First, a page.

Embrace the Chaos

Embrace the chaos.  I can’t tell you how often I find myself saying that, whether it’s to myself (usually), offhandedly to random strangers who stop me in the middle of a shopping trip to inquire how I “do it,” or to someone who is overwhelmed by children, be they mine or their own: embrace the chaos.

Now, there’s a real limit to that.  I’m not suggesting a lack of discipline, or a messy house, crazy noise levels, or food-streaked faces.  I’m not saying that we should abandon order.  But with three under three–with small children, period, perhaps–there will be chaos sometimes, and sometimes you’ve got to just learn to roll with the punches and keep your eyes on eternity.  God made kids.  Then He gave us these kids.  He didn’t give them grown-up brains or grown-up emotions or grown-up self-cleaning abilities. This is life, and it is good, in a tainted-by-sin-but-still-in-His-image kind of way.

(If I were a more laid-back person naturally, my message to myself might be find the order or something like that, but I’m the sort of person who over-stresses and gets wound up about the little things.  Chaos is not my desired cup of tea, although this is not to be confused with neatness, which is another issue for another post.)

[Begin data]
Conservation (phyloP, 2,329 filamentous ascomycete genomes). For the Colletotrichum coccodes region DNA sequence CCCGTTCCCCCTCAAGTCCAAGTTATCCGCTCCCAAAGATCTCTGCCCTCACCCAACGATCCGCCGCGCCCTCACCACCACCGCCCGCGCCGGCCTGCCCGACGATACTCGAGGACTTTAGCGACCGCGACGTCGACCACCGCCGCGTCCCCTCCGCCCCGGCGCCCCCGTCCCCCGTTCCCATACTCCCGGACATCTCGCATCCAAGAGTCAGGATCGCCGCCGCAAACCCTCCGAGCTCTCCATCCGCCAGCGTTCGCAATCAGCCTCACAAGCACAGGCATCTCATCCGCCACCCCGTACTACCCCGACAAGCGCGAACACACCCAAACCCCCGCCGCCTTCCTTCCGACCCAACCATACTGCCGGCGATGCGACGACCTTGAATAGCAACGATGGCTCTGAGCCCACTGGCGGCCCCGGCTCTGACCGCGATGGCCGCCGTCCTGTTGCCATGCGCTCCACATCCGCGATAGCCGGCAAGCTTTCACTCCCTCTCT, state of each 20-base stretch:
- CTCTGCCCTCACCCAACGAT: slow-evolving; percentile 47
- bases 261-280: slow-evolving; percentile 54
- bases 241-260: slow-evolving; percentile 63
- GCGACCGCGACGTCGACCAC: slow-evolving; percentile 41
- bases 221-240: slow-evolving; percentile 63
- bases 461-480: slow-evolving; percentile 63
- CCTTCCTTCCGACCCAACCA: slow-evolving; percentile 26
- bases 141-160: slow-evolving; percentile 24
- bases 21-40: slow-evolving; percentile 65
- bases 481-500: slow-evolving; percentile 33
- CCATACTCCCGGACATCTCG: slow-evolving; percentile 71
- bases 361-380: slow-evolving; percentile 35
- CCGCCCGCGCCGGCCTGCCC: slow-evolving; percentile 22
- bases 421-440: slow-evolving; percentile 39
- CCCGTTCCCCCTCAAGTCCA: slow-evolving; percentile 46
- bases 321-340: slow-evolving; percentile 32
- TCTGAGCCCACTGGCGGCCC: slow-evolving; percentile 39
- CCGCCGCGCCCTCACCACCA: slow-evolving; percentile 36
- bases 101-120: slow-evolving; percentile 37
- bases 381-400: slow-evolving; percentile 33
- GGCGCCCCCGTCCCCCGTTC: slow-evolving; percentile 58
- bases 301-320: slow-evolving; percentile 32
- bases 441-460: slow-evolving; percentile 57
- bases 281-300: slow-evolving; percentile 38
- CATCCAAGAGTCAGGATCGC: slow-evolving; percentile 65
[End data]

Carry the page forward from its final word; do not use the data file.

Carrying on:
There’s one giant, simple lesson that has come out of this for me: messes usually look bad, but don’t really take long to clean.

789891_red_wine(Or: messes aren’t worth the emotional investment and stress that I attach to them sometimes.)

Let’s say one-year-old grabs the rice off the counter and upends the entire box onto the floor.  It’s a disaster, it’s loud, and if I see it happening and can’t stop it, there’s a lot of despair that passes through my mind as I watch the sea of white scattering over the floor.  A lot of hideous, ungodly, selfish despair.

And guess what? The whole mess can be cleaned up in well under five minutes, and the financial damage is probably less than that candy bar I just ate.  If you stop to think about it, there’s very, very few messes that a watched toddler can make that can’t  be cleaned up in less than five minutes.  The big unearthly messes are pretty flukey, or else I’m not doing the “mommy” job very well.  (Or, perhaps, the house hasn’t been properly outfitted for toddlers.)

I can’t tell you how much energy I waste being stressed out about messes, literal or metaphorical, that are pretty easy to clean back up.  I’m finding that it really helps me to take a millisecond to step back, evaluate how much sacrifice is really required to “fix it,” and base my response on that rather than what the mess looks like itself.

So, when those giant-looking messes unfold before my eyes, I try just to take a deep breath, evaluate the damage, and plod along to clean it up. Hopefully without getting unjustly angry or selfishly snippy towards the offending child in the process. 

It might be a little bit of chaos, but it’s usually going to be okay, and sometimes, it might even be fun.

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